A recent study jointly conducted by the LKS Faculty of Medicine, The University of Hong Kong (HKUMed) and the Faculty of Medicine, The Chinese University of Hong Kong (CU Medicine) has revealed that Omicron, the latest COVID-19 variant, can significantly reduce the virus neutralisation ability of Pfizer BioNTech (BNT162b2) vaccine by 32 folds or more. A similar test of another vaccine used in Hong Kong, CoronaVac, is being conducted and the results will soon be available.
However, vaccines are still likely to be effective in protecting against death and severe disease. The research team thus renewed calls on high-risk groups, such as the elderly and those with immunocompromised conditions or other chronic diseases to get booster doses as soon as possible.
COVID-19 continues to pose major threats to global public health. The emergence of the Omicron virus variant is of great concern because it has more than 35 mutations in its spike protein, which suggests that the newly emerged variant has capacity to escape immunity from past infection or from vaccines. But direct data on escape from vaccine immunity is still awaited.
Testing the blood of people vaccinated with COVID-19 vaccines for ability to kill virus in the test tube (called the virus neutralisation test) is one way to establish how well these vaccines protect against symptomatic infection.
Previous studies carried out by Professor David Hui Shu-cheong, Stanley Ho Professor of Respiratory Medicine and Chairman of Department Medicine and Therapeutics, CU Medicine have followed up people vaccinated with the two vaccines used in Hong Kong, Pfizer BioNTech (BNT162b2) and CoronaVac. Results of these studies have been published recently in the journal Respirology [link to publication].
Research methods and findings
Professor Malik Peiris, Tam Wah-Ching Professor in Medical Science and Professor of Virology at the School of Public Health, HKUMed and Managing Director, Centre for Infection and Immunity (C2i), Hong Kong Science and Technology Park and his team isolated the Omicron variant and carried out the virus neutralisation tests to measure virus killing antibody in the serum to the Omicron variant compared with the original SARS-CoV-2 virus.
In the recent initial experiments on Omicron variant, the blood of 10 people vaccinated with two doses of the Pfizer BioNTech (BNT162b2) vaccine was tested against the original SARS-CoV-2 virus from 2020 and the Omicron variant that the School of Public Health, HKUMed isolated from the first Hong Kong case.
The blood tested was collected one month after the second dose of the vaccine, the time when the highest level of virus-killing antibodies in the blood was expected.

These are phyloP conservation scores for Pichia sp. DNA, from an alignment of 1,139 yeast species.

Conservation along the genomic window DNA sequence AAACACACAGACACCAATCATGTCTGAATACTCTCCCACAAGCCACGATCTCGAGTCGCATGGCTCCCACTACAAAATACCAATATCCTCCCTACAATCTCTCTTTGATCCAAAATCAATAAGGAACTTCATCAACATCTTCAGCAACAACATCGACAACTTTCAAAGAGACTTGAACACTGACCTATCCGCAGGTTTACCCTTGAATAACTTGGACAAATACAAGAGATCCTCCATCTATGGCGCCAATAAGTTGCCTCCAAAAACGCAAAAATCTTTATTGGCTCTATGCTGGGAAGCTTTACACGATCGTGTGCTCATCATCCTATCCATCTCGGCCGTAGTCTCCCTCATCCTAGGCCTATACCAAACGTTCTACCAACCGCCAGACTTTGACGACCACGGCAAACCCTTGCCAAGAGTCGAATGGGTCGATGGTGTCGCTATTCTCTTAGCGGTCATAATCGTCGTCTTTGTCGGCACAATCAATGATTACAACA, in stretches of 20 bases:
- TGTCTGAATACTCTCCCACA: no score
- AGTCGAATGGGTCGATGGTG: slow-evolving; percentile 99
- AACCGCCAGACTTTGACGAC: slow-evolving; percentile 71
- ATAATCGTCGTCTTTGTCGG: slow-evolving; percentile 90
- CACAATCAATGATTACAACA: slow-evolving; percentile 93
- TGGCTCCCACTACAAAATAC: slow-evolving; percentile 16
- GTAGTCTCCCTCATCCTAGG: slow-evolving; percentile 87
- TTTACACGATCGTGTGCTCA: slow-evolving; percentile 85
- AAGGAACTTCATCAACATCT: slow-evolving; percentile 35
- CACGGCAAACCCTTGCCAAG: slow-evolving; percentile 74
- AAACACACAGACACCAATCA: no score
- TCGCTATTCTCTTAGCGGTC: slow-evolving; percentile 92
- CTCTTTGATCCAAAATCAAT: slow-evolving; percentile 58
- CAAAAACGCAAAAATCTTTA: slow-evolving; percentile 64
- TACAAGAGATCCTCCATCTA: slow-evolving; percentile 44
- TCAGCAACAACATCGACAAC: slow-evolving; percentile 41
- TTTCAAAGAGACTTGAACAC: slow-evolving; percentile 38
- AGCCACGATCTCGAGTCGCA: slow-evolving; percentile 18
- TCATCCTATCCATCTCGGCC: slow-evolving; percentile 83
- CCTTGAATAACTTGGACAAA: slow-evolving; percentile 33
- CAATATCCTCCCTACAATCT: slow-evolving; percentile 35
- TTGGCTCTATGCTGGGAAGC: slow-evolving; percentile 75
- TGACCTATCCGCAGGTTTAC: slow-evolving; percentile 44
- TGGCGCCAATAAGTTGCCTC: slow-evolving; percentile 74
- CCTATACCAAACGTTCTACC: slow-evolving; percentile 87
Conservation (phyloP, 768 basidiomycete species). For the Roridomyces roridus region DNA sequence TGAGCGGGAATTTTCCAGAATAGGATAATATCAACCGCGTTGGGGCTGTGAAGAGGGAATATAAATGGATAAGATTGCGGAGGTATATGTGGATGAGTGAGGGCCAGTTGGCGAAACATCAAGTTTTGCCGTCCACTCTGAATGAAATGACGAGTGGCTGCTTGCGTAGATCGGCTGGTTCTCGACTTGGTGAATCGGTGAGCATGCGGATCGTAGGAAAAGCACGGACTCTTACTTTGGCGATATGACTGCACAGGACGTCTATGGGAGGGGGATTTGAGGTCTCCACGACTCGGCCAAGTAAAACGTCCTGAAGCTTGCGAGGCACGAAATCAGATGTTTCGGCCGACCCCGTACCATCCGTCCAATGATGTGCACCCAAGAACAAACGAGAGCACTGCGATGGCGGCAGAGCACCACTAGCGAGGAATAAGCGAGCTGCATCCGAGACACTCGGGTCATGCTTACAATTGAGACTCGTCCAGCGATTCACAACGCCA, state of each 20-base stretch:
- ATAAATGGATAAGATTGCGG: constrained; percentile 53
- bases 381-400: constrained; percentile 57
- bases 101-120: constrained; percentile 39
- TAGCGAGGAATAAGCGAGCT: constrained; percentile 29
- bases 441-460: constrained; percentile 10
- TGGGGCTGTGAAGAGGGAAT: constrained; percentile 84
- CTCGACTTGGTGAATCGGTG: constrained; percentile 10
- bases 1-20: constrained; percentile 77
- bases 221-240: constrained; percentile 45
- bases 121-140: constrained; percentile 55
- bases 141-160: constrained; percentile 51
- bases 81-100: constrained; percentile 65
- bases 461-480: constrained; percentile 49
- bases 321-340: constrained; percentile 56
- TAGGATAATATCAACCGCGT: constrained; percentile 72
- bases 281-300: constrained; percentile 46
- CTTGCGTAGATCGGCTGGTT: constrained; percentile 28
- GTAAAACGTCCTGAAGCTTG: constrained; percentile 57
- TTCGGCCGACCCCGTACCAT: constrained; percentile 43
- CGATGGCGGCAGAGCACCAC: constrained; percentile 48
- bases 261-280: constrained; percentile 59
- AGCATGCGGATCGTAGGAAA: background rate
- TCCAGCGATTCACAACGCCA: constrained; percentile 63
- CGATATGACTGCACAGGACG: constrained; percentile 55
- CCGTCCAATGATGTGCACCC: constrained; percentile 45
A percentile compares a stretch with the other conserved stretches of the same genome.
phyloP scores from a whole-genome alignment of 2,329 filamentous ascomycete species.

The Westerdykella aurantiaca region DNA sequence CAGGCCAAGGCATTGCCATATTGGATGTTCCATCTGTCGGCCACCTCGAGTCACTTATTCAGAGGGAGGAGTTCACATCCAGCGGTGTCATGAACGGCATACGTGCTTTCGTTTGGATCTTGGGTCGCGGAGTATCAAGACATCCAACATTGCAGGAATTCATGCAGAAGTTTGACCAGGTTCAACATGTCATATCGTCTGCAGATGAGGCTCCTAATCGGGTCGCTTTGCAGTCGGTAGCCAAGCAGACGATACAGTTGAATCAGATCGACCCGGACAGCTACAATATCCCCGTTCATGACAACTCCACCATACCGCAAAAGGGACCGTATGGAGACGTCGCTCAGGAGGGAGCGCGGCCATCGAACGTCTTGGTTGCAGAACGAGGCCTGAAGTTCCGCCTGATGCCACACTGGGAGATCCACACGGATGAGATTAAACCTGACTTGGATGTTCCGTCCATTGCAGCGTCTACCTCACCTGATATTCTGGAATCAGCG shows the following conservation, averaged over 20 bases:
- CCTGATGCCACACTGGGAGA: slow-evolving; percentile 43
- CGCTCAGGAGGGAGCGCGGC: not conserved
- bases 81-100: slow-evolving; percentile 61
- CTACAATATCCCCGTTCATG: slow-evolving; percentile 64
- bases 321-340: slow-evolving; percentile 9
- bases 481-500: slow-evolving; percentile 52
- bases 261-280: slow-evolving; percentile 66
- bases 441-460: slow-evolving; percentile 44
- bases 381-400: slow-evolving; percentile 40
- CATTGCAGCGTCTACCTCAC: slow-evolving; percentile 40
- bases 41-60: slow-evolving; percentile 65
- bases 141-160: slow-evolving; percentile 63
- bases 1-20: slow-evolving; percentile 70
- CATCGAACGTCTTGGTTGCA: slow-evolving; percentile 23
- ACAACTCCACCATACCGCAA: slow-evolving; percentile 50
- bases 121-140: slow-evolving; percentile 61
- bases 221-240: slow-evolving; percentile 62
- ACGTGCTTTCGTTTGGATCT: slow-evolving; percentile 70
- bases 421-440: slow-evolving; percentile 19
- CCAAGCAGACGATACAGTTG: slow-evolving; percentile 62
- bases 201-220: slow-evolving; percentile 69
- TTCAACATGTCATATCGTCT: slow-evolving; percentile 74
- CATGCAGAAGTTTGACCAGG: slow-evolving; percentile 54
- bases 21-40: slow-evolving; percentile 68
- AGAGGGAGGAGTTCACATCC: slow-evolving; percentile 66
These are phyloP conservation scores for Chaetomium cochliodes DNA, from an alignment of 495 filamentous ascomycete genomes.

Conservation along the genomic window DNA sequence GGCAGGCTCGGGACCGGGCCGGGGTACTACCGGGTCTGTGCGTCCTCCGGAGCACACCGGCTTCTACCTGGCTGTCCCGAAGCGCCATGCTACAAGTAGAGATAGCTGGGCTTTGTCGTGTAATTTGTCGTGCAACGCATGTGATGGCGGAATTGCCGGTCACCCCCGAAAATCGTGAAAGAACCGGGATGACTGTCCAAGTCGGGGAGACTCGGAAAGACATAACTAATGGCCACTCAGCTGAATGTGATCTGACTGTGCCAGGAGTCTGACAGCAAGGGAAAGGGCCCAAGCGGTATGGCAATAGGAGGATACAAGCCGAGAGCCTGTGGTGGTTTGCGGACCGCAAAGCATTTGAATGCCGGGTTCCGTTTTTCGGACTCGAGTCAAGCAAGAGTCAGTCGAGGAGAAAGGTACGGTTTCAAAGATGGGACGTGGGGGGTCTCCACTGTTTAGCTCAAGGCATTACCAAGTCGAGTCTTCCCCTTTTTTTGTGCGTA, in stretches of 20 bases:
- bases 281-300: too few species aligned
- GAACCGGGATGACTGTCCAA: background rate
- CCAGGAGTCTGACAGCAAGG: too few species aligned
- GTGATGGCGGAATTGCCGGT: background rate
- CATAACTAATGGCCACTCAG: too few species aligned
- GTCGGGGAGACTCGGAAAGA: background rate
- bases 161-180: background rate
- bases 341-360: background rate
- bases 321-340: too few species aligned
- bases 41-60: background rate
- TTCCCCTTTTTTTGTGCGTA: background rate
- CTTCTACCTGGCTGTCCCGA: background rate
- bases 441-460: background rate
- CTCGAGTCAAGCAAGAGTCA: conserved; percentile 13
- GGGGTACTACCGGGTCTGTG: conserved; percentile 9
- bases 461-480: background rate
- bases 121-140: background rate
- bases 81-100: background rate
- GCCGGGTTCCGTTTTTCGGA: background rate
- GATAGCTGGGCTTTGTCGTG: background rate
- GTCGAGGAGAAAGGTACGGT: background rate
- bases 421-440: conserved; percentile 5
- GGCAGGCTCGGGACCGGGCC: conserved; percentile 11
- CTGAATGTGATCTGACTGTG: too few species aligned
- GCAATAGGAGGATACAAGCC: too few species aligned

‘We can see that most individuals had high levels of virus killing (neutralisation) activity against the original SARS-CoV-2 but this ability was markedly reduced by 32 folds or more against the Omicron variant,’ said Professor Peiris. He added that these findings suggest that vaccine-protection against breakthrough infection with Omicron will be much reduced.
The data from CoronaVac vaccinated individuals will also soon be available but because previous studies suggested that virus-killing antibody levels in CoronaVac vaccines were lower than with the BioNTech vaccines, it is very likely that the loss of activity against CoronaVac will also be very large.
Professor Hui has pointed out that antibodies are one (though important) arm of the immune response. The second arm of the immune response is cell mediated immunity and this is less likely to be affected by the Omicron variant. ‘We may expect that vaccines may still have protective effect against severe disease and death. It is therefore important that all those who are eligible for vaccination get fully vaccinated,’ he said.
The joint research team will be testing the blood of those who have received a booster-dose of vaccines in the coming week and it is expected that the booster dose will provide increased levels of protection. ‘It will be important for those who are at higher risk, including older age and those with immunocompromised conditions or other chronic diseases such as diabetes and high blood pressure to take booster doses of vaccine as soon as possible,’ added Professor Peiris.
About the research team
The joint study was coordinated by Professor Malik Peiris, Professor David Hui Shu-Cheong, Dr Chris Mok Ka-pun (The Jockey Club School of Public Health and Primary Care, CU Medicine) and Professor Leo Poon Lit-man (School of Public Health, HKUMed) with assistance from Dr Michael Chan Chi-wai (School of Public Health, HKUMed). The technical work was done in the biosafety level three laboratory at the School of Public Health, HKUMed by Mr Samuel Cheng Mo-sheng, Mr Karl Chan Chak-kai, Mr Leo Luk Long-hei, Mr John Li Ka-chi and Ms Yonna Leung Wing-yan.
The research was funded by the Health and Medical Research Fund, Government of the Hong Kong Special Administrative Region.